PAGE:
P219 Impact of COVID-19 pandemic in patients with a first consultation for suspected inflammatory bowel disease.

Ramos Lopez, L.(1);Hernández, A.(1);Carrillo-Palau, M.(1);Hernández-Camba, A.(2);Alonso-Abreu , I.(1);Reygosa, C.(1);Vela, M.(2);Rodríguez, G.E.(2);González-Mendez, Y.(1);Tardillo, C.(2);Arranz, L.(2);Benítez-Zafra, F.(1);Hernández-Guerra, M.(1);

(1)Hospital Universitario De Canarias, Department of Gastroenterology, Santa Cruz De Tenerife, Spain;(2)Hospital Universitario Nuestra Señora de la Candelaria, Gastroenterology, Santa Cruz de Tenerife, Spain;


During the COVID-19 pandemic, outpatient activity and the performance of complementary tests have been limited in order to optimize health care resources in patients with SARS-CoV2 infection according to the incidence of cases in each time period. The aim of this study was to determine the impact of the measures implemented by the COVID-19 pandemic on the diagnosis, initiation of treatment, and follow-up of patients referred for suspected inflammatory bowel disease (IBD) at different times during the pandemic.


Retrospective multicenter study comparing three cohorts of patients who were referred for evaluation in IBD consultation during three time periods: pre-pandemic "pre-COVID19" (pC), from March to May 2019; during health alert "alert-COVID19" (aC), from March to May 2020; and during a recent post-pandemic alert period "post-COVID19 alert" (p-aC), from January 2021 to March 2021. All patients referred with suspected IBD ("first time" consultation) were included. Epidemiological and clinical variables were recorded from the onset of digestive symptoms and up to a follow-up of 6 months after consultation.


A total of 114 first-time consultations were recorded: 47 in pC (age 45.3, SD 2.6 years; 63.83% female), 24 in aC (age 48.3, SD 3.3; male 54.2%) and 43 in p-aC (age 44.5, SD 2.4; male 53.4%). Significant differences were determined in terms of the reason for consultation between the periods (recent diagnosis of IBD: 25.5% pC vs 41.7% cD vs 53.5% a-pC; p= 0.03 and suspicion of IBD: 74.5% pC vs 58.3% aC vs 46.5% in p-aC; p = 0.03). The diagnosis of IBD was confirmed in 44.6% of patients in the pC period, 66.6% in aC and 67.4% in p-aC, (p=0.06). There were no significant differences between the three periods in terms of time from suspicion of the disease to evaluation at the first visit and time to completion of complementary tests. However, there were significant differences in the time between diagnosis and initiation of treatment among the pC group (mean 1.7, SD 1.05 months), in contrast to 4.36 months (SD 2.03) in aC and 3.82 months (SD 1.3) in p-aC (p= 0.05). There were also no differences in the management (treatment and request for complementary tests) of the sucessive consultation, except for the number of hospital admissions in the six months following the first consultation (5 cases in pC vs. no admissions in aC and p-aC,p=0.03).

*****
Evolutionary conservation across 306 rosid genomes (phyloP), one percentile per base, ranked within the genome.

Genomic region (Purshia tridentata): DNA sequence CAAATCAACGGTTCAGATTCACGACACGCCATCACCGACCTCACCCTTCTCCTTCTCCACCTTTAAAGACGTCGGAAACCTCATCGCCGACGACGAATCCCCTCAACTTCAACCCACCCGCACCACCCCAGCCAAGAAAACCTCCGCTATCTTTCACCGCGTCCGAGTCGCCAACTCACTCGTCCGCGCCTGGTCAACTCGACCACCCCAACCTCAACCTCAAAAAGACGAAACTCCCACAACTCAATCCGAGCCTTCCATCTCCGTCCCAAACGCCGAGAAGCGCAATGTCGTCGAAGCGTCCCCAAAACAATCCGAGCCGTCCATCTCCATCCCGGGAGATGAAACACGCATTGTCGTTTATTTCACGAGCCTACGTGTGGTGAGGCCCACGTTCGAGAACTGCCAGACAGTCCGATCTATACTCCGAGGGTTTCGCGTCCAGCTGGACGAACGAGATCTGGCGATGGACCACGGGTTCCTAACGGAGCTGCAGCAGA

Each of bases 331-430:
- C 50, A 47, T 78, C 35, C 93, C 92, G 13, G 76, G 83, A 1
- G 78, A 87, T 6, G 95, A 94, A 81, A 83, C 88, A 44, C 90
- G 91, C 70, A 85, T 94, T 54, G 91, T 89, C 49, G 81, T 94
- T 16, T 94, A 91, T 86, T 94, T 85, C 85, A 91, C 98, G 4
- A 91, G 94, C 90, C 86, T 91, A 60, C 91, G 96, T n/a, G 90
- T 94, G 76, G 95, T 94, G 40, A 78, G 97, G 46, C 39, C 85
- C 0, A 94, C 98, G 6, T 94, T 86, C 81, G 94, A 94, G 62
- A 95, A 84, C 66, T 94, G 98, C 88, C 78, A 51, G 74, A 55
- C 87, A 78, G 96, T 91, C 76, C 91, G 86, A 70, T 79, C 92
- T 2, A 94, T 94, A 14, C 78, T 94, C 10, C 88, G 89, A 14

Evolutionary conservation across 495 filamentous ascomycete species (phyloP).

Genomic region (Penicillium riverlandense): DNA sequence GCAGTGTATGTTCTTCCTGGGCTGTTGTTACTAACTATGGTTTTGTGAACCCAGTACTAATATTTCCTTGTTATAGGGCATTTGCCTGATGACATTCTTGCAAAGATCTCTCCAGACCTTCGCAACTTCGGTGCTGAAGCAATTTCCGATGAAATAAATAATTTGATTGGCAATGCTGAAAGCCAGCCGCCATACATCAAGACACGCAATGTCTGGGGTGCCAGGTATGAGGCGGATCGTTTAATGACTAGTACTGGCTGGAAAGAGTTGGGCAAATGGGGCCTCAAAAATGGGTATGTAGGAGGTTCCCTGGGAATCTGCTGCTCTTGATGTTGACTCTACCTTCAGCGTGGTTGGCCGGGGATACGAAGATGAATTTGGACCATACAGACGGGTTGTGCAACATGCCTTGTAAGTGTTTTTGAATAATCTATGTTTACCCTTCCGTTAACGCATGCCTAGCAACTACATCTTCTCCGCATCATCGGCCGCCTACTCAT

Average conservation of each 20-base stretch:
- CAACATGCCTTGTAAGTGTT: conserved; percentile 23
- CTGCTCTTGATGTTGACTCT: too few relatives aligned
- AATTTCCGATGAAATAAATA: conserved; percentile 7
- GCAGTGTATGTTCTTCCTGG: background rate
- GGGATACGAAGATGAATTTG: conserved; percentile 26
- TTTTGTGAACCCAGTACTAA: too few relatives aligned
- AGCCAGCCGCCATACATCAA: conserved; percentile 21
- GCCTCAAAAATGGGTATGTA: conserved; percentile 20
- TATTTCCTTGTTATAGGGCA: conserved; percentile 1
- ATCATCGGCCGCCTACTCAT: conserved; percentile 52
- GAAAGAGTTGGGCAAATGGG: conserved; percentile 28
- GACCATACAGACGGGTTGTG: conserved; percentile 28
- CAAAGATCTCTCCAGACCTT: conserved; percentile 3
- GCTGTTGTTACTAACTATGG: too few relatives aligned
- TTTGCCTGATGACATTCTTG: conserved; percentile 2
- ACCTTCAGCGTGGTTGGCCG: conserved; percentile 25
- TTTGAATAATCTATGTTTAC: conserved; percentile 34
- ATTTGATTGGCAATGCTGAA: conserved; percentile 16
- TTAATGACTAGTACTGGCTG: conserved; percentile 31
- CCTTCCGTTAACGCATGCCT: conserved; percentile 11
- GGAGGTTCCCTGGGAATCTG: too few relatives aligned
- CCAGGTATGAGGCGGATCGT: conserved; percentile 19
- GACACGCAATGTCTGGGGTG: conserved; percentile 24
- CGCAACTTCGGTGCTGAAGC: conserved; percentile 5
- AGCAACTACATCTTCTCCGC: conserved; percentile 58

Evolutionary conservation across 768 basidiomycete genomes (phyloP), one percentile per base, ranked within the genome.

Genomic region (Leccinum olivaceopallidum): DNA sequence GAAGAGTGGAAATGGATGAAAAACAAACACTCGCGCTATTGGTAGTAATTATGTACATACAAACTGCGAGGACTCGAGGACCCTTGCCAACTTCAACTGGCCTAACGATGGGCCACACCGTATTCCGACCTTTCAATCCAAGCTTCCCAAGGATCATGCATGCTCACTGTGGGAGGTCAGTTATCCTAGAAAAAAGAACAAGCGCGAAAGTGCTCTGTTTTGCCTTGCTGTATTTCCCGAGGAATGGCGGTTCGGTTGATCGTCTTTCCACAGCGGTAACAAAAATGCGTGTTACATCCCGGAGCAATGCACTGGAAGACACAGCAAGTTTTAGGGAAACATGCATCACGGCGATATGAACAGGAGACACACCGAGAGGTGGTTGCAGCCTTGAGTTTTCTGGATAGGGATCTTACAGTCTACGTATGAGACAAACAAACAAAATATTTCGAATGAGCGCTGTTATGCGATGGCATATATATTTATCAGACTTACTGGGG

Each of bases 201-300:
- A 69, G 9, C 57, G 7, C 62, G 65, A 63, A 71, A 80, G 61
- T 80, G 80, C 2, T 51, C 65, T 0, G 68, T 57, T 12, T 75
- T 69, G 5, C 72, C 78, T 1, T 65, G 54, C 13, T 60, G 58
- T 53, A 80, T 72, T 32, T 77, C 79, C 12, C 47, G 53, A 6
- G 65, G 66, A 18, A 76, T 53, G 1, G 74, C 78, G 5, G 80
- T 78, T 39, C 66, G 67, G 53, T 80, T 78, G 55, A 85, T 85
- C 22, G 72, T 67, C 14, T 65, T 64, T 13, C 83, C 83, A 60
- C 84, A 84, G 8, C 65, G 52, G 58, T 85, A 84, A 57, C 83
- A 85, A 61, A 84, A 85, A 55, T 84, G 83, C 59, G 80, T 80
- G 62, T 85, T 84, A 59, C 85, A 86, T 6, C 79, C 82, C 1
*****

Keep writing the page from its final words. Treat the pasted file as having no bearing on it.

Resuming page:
During the COVID19 pandemic,the ability to diagnose patients with IBD has been maintained with no delays in the performance of complementary tests at participating centers. However, a delay in the initiation of treatment that could negatively impact the health of IBD patients is currently being maintained.